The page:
Anti-Catholic Philosophy Acceptable
Some movies never really achieve greatness, but they are just nice experiences. That is what you will find in Instant Family.
The movie is about Pete (Mark Wahlberg) and Ellie (Rose Byrne), a no-longer-young married couple that decide to enroll in their local foster program. Originally they look to fostering a little child, but at little fair for foster children they meet Lizzy (Isabela Moner), a fifteen-year-old foster child with some wit and attitude. Impressed by her, they seek to foster her along with her little brother Juan (Gustavo Quiroz) and Lita (Julianna Gamiz). What follows is a story with a lot of heart and humor through the struggles of creating this new family.
One of the good things about the movie is that it doesn't sugar coat the fostering experience. Do not misunderstand, this is not a dark melodrama about the emotional scars people endure like the movie Losing Isaiah. Director Sean Anders is very good at treating the scenes with a light touch while not losing any of its emotional weight. We laugh at Pete and Ellie as they go from a childless couple who do anything with their time to the never-ending onslaught of bath time, meal time, school, chores, etc. They struggle and they screw up and things get out of hand. All the while, even while the kids are bonding, their is rebellion and resistance. The social workers Karen (Octavia Spencer) and Sharon (Tig Notaro) try to walk them through all of the emotional upheavals. But this is not an after school special with easy answers. And the issues range from getting children to eat dinner to underage sexting Somehow they tackle this emotional mine-field with great humor.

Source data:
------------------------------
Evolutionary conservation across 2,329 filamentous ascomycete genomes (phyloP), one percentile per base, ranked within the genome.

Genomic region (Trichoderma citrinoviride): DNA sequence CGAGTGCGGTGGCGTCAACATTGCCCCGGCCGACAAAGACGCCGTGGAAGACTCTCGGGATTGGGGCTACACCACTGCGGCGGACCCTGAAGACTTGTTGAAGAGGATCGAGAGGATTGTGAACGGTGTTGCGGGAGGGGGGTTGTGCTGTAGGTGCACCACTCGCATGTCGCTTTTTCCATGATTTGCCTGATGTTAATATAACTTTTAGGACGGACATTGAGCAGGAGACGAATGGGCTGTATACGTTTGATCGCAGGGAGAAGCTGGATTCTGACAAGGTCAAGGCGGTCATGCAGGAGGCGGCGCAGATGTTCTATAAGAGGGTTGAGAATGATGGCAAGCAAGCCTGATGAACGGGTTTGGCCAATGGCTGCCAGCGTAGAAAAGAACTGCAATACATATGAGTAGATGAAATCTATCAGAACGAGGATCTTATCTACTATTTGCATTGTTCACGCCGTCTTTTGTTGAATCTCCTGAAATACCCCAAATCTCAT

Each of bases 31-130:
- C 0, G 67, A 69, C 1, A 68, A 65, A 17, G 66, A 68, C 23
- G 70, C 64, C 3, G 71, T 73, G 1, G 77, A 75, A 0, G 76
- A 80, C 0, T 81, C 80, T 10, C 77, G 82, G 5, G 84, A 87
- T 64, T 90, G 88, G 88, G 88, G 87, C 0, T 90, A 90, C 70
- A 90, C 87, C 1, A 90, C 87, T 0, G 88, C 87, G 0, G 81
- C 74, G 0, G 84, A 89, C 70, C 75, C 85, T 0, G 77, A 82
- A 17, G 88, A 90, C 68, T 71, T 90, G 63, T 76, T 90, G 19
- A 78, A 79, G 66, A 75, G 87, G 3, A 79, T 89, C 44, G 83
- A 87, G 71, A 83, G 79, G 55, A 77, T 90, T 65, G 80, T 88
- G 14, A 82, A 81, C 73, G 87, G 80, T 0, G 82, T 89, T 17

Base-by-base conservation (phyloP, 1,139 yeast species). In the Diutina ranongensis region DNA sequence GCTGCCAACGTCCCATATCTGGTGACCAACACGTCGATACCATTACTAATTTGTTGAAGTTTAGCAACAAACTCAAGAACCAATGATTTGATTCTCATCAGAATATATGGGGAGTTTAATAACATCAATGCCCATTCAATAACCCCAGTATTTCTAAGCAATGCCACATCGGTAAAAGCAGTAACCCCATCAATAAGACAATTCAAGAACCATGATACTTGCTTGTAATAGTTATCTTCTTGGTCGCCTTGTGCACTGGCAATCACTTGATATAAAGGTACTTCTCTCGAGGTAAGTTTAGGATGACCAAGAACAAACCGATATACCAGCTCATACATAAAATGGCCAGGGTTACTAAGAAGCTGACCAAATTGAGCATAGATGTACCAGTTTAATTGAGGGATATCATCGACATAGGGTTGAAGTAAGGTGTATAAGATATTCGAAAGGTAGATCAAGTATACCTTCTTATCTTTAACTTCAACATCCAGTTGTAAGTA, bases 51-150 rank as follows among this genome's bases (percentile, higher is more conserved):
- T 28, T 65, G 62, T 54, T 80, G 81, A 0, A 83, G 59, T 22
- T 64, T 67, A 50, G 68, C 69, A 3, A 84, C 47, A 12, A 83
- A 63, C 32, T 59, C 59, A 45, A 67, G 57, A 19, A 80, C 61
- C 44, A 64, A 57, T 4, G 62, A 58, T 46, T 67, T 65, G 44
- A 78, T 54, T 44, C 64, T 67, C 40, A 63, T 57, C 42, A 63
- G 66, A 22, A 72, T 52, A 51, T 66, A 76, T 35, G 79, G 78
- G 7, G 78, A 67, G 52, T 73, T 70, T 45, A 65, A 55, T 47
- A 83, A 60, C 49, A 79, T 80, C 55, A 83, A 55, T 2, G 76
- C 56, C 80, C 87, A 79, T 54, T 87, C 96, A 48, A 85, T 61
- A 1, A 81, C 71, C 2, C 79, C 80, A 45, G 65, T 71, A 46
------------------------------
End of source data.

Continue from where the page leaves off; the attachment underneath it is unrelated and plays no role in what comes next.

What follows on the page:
There are some heavier moments where the movie does kick in to dramatic territory without losing their overall tone. And these scenes are also handled well. I was particularly impressed by Moner. In Transformers: The Last Knight, she was given very little to work with to show her acting range. But that is different with Instant Family. She has a charismatic screen presence, but she also creates a strong, three-dimensional character. Of all of the children, she is the one who resists the most and wants to reunite with her birth-mother. She does a great job of pushing every emotional button on Pete and Ellie while never letting you lose sympathy for her. Wahlberg and Byrne have excellent chemistry with each other and the children so that the bonds they develop feel very strong.
The rest of the characters are completely flat. All of Ellie's family are written in such caricature that they are quite laughable. The other foster parents never really rise to any real depth, but we do feel strongly for them. I was pleased to see a devoutly Christian couple in the foster group who was not raised for special ridicule because of their faith. We see them get a little uncomfortable with a same-sex couple who are in their foster group, but the Christians are not singled-out as bigots. In fact, the shared experience of fostering children brings all of them closer together without it feeling like the Christian couple has to compromise their beliefs. But it feels as if all of the effort in character design and development went into Pete, Ellie, and Lizzy. But all of that is just enough to pull you through the story because the connections between the characters are so strong.
This movie is not great, but it is not in any way a bad film. And if you would like a little window into the world of fostering, you could do worse than Instant Family
|image by Yasir72.multan|